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Report No. 255

(vii) Current law and late Mr. Goolam E. Vahanvati's view on opinion polls

8.7.1. Currently, opinion polls are barred from being published in electronic media for 48 hours prior to an election in that polling area under Section 126(1)(b) of the RP Act, 1951.

"Section 126(1)(b.- No person shall display to the public any election matter by means of cinematograph, television or other similar apparatus in any polling area during the period of fortyeight hours ending with the hour fixed for the conclusion of the poll for any election in that polling area".338

338. 'Election matter', for the purpose of this section, has been defined under Section 126(3) as 'any matter intended or calculated to influence or affect the result of an election.

8.7.2. The contravention of Section 126(1)(b) is punishable under Section 126(2) with imprisonment for a term which may extend to two years or with fine, or with both.

8.7.3. The ECI has strongly argued for further restriction on publication of opinion polls. Such restrictions are necessary because Section 126(1)(b) applies only to electronic media. This essentially means that an anomalous situation is created where the publication of the findings of opinion polls in print media remains unregulated.

8.7.4. The constitutionality of a modified version of this provision was endorsed by an opinion of Late Mr. Goolam E. Vahanvati, former Attorney-General of India on 13th June 2013. In his opinion, Mr. Vahanvati opined that since there is no real basis for distinguishing between opinion and exit polls, opinion polls could also be prohibited from being published for the entire election phase, analogous to the restriction on exit polls under Section 126A of the RP Act.339 This opinion was in contradiction with that rendered by Mr. Sorabjee in 2004 and consequently, the Ministry of Law and Justice referred the matter to be decided upon by the EC.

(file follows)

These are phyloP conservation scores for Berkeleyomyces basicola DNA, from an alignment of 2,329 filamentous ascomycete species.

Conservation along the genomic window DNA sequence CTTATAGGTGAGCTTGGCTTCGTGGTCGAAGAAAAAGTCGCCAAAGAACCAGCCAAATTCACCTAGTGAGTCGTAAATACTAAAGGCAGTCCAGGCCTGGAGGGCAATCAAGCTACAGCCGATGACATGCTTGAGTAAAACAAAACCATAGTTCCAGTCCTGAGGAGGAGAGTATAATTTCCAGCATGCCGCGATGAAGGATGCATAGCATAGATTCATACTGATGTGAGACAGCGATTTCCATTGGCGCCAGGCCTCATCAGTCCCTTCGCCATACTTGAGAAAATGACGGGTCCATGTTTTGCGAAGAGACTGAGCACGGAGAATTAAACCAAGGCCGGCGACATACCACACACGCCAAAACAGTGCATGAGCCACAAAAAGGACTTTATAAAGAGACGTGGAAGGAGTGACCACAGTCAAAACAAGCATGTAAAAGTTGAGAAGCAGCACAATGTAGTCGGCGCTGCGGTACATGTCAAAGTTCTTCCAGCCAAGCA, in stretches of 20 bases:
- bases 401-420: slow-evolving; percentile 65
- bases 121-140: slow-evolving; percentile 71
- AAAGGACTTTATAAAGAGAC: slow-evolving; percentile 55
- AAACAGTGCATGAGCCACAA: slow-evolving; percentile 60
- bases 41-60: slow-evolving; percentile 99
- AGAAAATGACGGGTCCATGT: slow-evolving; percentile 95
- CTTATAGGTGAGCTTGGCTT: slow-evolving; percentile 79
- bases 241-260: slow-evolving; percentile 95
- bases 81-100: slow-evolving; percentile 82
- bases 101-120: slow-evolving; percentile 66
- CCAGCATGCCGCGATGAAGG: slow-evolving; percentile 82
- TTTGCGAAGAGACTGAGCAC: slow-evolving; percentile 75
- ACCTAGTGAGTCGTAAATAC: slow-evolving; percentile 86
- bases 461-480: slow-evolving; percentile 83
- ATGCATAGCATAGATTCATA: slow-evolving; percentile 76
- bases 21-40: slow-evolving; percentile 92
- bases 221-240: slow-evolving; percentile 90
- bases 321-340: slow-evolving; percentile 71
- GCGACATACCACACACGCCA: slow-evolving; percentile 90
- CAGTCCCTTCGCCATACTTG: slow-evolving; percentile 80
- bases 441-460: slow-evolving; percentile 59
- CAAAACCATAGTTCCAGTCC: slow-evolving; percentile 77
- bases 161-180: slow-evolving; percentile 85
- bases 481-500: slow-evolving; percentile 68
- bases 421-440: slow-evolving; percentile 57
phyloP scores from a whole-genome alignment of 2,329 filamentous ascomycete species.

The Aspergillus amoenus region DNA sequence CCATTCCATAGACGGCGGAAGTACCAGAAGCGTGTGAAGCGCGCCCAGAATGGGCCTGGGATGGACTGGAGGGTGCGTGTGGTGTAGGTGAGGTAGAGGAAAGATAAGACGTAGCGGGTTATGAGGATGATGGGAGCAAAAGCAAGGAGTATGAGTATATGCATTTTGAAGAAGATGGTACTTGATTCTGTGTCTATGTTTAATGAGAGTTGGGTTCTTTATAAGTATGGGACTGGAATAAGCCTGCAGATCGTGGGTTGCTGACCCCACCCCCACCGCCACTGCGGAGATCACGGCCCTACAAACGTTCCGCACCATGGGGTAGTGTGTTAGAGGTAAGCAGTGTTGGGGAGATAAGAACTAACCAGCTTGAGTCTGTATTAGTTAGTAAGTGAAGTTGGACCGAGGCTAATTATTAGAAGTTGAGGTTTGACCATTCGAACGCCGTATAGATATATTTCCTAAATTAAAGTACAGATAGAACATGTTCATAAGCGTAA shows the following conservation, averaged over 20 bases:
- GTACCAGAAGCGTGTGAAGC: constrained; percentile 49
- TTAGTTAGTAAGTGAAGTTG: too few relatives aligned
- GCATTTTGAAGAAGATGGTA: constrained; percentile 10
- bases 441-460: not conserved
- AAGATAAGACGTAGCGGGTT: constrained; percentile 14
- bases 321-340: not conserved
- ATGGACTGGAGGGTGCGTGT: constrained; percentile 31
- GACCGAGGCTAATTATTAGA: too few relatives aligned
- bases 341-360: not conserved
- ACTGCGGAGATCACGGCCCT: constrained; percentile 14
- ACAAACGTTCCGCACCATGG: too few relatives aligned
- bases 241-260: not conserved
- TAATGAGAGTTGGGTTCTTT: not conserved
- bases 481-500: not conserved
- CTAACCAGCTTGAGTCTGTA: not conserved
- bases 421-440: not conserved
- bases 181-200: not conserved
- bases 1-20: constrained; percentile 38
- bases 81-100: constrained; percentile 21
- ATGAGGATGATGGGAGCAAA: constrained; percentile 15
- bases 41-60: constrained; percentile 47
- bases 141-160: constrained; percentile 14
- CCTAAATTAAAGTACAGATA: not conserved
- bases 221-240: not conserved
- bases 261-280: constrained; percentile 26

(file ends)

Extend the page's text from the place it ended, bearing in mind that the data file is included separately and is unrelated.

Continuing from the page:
339. Consultation Paper on Media Law, supra note 318.

8.7.5. In September 2013, the ECI held fresh consultations with recognised political parties on the issue of banning opinion polls, in furtherance of which the views of these parties were sought.340 The dominant view that came across from the views put forth by various political parties was that opinion polls should not be published or disseminated during the period starting from the date of notification till the completion of elections.341 While the EC's attempt in this direction is laudable, it does not address concerns as to how such regulation of opinion polls should be carried out.

340. Election Commission of India, 'Proposal to restrict the publication and dissemination of opinion polls conducted during elections to Lok Sabha and Legislative Assemblies, No. 3/1/2012/SDR-Vol IV, 12th November 2013.

341. Id.



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